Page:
We are not aware that the enrollment by states and countries has ever been prepared in just the form that we publish it today. As an indication of the comparative value which the country as a whole places upon the training offered in Harvard's various departments, these figures are very interesting. It is a little surprising to find that Harvard is considered by most people, not as a unit but as a group of allied schools, and that the comparative merits of these schools are so generally and so accurately known.
The highly developed system of case instruction for which the Law School is justly famous makes that department superior to rigorous entrance conditions and to the high standards which are maintained. The national character of the School, achieved by merit alone, is proof that location far from the geographical centre of the country is no bar to students who are desirous of the best educational advantages.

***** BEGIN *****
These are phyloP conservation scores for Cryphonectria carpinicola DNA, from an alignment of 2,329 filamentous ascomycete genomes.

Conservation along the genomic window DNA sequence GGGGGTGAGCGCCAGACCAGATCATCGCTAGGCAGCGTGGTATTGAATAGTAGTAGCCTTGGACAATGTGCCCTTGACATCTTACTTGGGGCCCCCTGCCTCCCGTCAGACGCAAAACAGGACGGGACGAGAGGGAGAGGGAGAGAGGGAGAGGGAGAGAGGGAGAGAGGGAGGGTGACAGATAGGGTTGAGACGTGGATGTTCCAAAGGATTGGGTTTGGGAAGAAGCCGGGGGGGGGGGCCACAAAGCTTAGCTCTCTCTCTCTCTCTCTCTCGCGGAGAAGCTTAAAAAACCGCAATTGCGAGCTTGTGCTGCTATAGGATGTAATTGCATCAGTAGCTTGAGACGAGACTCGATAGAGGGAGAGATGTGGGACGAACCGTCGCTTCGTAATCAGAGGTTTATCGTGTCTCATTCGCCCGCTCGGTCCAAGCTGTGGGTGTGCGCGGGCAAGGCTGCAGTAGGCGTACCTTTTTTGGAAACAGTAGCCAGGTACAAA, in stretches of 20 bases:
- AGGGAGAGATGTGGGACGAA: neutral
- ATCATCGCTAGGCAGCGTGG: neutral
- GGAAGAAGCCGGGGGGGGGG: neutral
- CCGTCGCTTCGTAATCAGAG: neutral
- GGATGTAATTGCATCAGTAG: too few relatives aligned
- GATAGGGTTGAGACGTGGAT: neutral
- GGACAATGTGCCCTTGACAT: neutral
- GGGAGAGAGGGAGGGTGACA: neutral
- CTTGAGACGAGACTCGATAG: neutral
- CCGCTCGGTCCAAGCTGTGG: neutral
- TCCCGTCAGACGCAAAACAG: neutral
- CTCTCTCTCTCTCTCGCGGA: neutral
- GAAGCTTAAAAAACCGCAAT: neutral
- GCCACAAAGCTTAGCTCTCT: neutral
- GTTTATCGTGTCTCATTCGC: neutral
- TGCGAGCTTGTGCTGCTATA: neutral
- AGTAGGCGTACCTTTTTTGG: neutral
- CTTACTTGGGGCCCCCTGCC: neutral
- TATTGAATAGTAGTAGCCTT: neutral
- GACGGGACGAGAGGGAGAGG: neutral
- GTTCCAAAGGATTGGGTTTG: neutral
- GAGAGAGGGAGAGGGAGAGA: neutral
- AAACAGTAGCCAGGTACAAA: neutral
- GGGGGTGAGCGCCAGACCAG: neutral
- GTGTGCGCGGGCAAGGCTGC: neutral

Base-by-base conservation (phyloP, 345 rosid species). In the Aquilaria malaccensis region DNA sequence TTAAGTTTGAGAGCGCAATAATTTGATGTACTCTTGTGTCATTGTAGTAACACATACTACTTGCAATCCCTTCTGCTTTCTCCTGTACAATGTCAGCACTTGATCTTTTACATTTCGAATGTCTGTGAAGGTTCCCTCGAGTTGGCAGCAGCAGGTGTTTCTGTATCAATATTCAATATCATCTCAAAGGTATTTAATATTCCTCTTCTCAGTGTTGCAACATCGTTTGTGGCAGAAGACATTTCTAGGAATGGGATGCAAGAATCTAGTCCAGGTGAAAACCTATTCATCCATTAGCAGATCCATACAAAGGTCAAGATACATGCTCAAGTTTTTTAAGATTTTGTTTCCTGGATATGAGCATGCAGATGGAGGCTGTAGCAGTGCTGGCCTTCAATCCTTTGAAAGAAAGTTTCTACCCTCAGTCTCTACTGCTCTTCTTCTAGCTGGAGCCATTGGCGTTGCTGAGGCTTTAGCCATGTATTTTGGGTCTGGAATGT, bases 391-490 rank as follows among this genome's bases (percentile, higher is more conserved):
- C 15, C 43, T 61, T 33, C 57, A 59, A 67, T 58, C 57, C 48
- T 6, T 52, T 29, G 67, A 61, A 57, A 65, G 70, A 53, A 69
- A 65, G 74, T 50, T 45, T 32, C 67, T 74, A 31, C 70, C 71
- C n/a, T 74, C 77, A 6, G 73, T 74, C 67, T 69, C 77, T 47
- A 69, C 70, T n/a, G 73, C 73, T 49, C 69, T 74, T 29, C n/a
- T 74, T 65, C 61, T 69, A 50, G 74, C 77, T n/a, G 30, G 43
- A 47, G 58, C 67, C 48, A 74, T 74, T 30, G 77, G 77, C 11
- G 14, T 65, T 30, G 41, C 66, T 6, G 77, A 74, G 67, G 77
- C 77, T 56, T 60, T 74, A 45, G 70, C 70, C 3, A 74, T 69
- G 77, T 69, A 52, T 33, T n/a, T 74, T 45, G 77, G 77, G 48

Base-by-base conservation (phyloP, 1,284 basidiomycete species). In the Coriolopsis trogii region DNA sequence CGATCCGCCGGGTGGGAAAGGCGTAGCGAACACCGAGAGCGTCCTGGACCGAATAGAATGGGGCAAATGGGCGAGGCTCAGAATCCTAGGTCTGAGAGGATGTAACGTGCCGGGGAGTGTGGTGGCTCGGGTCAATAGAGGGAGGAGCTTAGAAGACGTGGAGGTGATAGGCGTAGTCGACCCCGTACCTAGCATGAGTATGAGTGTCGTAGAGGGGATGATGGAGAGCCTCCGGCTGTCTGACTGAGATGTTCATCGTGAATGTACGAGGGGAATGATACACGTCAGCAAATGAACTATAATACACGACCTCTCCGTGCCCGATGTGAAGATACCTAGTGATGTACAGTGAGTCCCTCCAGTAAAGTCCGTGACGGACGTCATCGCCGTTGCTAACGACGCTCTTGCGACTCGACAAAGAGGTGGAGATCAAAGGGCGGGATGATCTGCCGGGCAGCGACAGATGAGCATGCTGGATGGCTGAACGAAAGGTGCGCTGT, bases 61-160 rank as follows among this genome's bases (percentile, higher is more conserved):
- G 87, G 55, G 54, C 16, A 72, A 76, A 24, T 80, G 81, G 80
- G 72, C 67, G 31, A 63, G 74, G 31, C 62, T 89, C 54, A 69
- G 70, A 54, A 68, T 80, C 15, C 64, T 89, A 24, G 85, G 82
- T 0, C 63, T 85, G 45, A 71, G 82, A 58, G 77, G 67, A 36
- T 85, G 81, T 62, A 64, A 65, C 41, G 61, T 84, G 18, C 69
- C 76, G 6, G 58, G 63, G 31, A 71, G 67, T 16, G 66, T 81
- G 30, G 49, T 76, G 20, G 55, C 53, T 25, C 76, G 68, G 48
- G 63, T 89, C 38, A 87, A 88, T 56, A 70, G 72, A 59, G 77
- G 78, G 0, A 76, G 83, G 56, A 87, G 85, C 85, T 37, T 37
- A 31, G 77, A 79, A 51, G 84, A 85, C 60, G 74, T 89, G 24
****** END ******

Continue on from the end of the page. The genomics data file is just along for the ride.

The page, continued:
The extraordinary rise of new colleges and universities throughout the west, many of them enjoying state support, has naturally prevented any large increase of patronage from that section in the older eastern institutions. If Harvard as a whole is to strengthen her hold on all parts of the country, and to draw more students from foreign lands, she must keep a little ahead of her competitors. For the existence of a friendly competition among the "societies of scholars" is not to be deplored and to be at the head is an honor not to be despised.